East-West Isn't BestI must respond to your editorial (Jan...

LETTERS TO THE EDITOR

February 21, 1993

East-West Isn't Best

I must respond to your editorial (Jan. 5) supporting the East-West Boulevard in Millersville. You declared this road the answer to Benfield's traffic problems and therefore a priority, but you cited no facts to support your case. This is because the facts don't support the case.

The state highway studies say that 26,000 cars use Benfield each day, and if the East-West Boulevard is built, the number would drop to 23,500. The sacrifice of $22 million and 25 acres of mature oak forest is a high price to pay for this minor reduction.

To reduce traffic on Benfield, we need to start by making the roads we have work right before we build new ones. . . . One mile north of Benfield, the existing Brightview/Obrecht Road runs east to west from Veterans Highway to within 500 feet of Route 2. With minor improvements, this would be a popular connector. It needs slight straightening, new pavement and a traffic light at Jumpers Hole Road, where traffic backups currently cause 15-minute delays at rush hour. Extended to Ritchie Highway, Brightview/Obrecht would give easy access to Route 2 and Route 10 for commuters.

In addition, West Pasadena Road needs a light at Jumpers Hole for morning and evening rush hours. This would prevent east-west traffic from going down to Benfield simply because it's impossible to cross Jumpers Hole at rush hour. Shipley's Choice residents should get their promised one-mile leg of East-West Boulevard, with a 25-mph speed limit. With direct access to Veterans Highway, this would take many Shipley's Choice residents offBenfield.

Benfield Boulevard actually flows quite well for the amount of traffic it carries. Let's make the surrounding roads work as well and traffic may be reduced by more than the 2,500 cars a day projected by the costly East-West Boulevard proposal.

Leonard M. Stinchcomb Jr.

Millersville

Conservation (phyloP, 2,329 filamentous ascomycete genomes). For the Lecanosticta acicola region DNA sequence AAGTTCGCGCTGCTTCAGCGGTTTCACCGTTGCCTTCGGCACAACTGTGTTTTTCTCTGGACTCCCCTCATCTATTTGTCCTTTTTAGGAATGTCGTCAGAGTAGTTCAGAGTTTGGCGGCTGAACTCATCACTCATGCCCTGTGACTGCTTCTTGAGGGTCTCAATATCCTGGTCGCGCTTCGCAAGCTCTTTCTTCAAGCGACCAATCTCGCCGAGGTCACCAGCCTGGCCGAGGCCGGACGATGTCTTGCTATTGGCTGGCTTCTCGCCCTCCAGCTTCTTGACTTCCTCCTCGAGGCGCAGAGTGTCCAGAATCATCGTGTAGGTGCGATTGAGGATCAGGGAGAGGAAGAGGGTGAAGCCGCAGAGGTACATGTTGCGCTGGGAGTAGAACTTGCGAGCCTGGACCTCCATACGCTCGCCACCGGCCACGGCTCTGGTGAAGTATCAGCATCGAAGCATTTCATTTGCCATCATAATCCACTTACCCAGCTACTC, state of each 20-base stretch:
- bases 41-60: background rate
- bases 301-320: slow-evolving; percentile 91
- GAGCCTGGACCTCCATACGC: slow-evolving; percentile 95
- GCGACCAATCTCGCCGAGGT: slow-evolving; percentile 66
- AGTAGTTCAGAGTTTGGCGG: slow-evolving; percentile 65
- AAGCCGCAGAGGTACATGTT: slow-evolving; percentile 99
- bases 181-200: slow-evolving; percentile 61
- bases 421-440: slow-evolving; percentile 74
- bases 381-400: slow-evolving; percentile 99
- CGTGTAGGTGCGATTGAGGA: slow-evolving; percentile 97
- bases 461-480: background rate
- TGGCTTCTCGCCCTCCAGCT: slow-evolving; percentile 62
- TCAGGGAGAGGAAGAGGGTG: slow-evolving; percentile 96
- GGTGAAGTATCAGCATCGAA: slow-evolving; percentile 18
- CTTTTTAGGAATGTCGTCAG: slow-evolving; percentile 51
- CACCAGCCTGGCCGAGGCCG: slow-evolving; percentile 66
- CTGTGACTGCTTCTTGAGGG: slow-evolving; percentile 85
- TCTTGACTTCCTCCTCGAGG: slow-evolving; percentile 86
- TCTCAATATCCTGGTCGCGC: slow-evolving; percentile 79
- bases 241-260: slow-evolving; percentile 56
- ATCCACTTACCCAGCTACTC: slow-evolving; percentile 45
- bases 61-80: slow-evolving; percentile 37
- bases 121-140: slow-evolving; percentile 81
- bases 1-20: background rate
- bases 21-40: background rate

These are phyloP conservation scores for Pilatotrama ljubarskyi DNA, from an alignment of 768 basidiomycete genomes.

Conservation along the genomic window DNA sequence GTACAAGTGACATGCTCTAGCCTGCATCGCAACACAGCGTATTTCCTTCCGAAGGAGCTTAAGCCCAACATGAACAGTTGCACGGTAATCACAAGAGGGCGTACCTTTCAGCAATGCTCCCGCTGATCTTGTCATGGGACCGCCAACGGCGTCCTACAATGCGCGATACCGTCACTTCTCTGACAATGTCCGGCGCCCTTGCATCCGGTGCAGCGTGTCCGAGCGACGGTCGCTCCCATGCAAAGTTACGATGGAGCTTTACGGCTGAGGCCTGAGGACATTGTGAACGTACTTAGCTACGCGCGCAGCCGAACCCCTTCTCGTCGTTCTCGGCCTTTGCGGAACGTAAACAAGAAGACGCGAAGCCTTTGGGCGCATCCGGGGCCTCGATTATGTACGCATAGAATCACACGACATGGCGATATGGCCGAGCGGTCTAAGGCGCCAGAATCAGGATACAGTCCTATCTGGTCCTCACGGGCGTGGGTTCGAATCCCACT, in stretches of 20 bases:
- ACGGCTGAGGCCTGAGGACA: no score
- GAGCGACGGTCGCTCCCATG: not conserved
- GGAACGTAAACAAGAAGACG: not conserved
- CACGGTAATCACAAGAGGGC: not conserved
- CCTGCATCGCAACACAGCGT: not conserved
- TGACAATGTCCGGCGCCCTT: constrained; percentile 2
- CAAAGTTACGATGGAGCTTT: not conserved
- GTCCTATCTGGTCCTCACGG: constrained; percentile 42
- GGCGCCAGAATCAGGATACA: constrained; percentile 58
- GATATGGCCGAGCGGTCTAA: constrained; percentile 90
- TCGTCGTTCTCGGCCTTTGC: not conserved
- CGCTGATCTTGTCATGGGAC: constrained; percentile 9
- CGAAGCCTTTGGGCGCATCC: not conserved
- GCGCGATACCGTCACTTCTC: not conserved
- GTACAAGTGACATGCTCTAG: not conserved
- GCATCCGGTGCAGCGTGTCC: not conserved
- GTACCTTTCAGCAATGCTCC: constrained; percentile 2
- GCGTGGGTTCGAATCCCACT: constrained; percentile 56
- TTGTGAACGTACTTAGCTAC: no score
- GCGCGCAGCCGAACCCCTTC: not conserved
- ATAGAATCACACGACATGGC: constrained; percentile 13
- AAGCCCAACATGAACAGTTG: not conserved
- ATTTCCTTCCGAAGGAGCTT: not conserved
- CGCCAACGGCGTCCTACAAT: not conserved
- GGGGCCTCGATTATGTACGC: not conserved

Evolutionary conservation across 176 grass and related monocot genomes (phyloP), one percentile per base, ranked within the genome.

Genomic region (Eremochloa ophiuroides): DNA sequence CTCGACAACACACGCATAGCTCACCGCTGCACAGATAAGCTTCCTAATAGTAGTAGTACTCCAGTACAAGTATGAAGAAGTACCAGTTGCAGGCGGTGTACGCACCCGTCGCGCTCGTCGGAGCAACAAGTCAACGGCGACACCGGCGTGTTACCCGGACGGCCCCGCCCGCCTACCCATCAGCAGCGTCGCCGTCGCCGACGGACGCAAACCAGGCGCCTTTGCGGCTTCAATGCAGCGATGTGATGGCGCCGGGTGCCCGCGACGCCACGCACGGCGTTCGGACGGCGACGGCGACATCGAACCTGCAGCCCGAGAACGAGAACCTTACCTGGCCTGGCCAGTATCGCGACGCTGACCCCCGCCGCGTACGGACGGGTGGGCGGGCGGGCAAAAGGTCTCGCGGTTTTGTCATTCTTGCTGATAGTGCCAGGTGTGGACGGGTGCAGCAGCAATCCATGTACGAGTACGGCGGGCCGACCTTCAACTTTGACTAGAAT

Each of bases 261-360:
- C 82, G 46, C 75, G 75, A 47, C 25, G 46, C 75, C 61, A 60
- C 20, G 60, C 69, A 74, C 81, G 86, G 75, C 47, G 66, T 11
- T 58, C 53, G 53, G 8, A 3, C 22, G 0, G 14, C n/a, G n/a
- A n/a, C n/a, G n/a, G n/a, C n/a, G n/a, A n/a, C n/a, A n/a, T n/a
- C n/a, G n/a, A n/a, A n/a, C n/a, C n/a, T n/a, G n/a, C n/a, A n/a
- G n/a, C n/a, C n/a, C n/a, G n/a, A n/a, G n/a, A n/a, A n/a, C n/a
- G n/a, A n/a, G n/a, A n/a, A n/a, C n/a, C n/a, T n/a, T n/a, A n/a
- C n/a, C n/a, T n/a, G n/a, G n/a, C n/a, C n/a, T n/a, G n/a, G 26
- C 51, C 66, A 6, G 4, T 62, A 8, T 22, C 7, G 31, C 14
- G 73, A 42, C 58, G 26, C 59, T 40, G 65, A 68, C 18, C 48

Victims' Rights

The time has come for our elected officials to start listening to the people, the citizens of Maryland who put them were they are at today. Our voices are not those of vigilantes, which we have been called in the past, but those of victims for equal justice under the law.

We need to enforce the laws already in existence, instead of being easy on criminals. The murder rate is out of control and until we enforce those laws to the fullest extent, nothing will change.

The criminals know that our judicial system has fallen apart, so they take advantage of our weakened system. Our elected officials . . . need to start listening to what the citizens want done to get the crime problem under control. . . . It is not the guns or

knives that are killing people. It's the monster behind that gun pulling that trigger or the one behind that knife. Are we going to put a ban on assault knives too? . . .

Maryland has had the death penalty law but we have not used it in over 32 years. Reduce the appeals for those on death row, stop letting these criminals earn "goodie points" for early releases. They are incarcerated in prisons, not nursery schools. They are violent criminals.

Our loved ones were denied a jury and appeals. They were given an instant death sentence and their families were given life without parole. Our hearts have been broken and our dreams shattered.

Betty Romano

Bel Air

The writer is founder of the Families of Murdered Loved Ones support group.

Jailing Dads

On Dec. 28, John Rivera reported the mid-December release of 61 so-called "deadbeat dads" from the Anne Arundel County Detention Center.

The article noted that public defender Alan R. Friedman said that a growing number of fathers were being jailed for increasing amounts of time during the last year, which exacerbated the overcrowding problem in the center. . . .

The men had been sentenced to a total of more than 15,000 days in jail at a cost of about $55 per father per day. How serendipitous then, that at this time a Circuit Court judge should discover that his colleagues had been wrongfully jailing fathers . . . unless they come up with an amount of back child support that they can't produce.

A lot of fathers were hit with high child support orders during better times, especially after the Lawyer's Relief Bill (better known as child support guidelines) was passed by the legislature. The economic downturn has thrown large numbers of them out of work and into jail.

Over a year ago, the Maryland Court of Appeals reversed a sentence of five years in jail imposed on a father who was in arrears in child support. The reversal was based on the very practice the Circuit judges just discovered, and wasn't new case law then.

Robert L. Denningham

Lanham

7/8

Welfare A Right? Come On!

I'm sorry, but I can't take it anymore. In the Anne Arundel section of The Sun on Jan. 21, there was a news brief titled "High court will rule on aid cuts to the poor."

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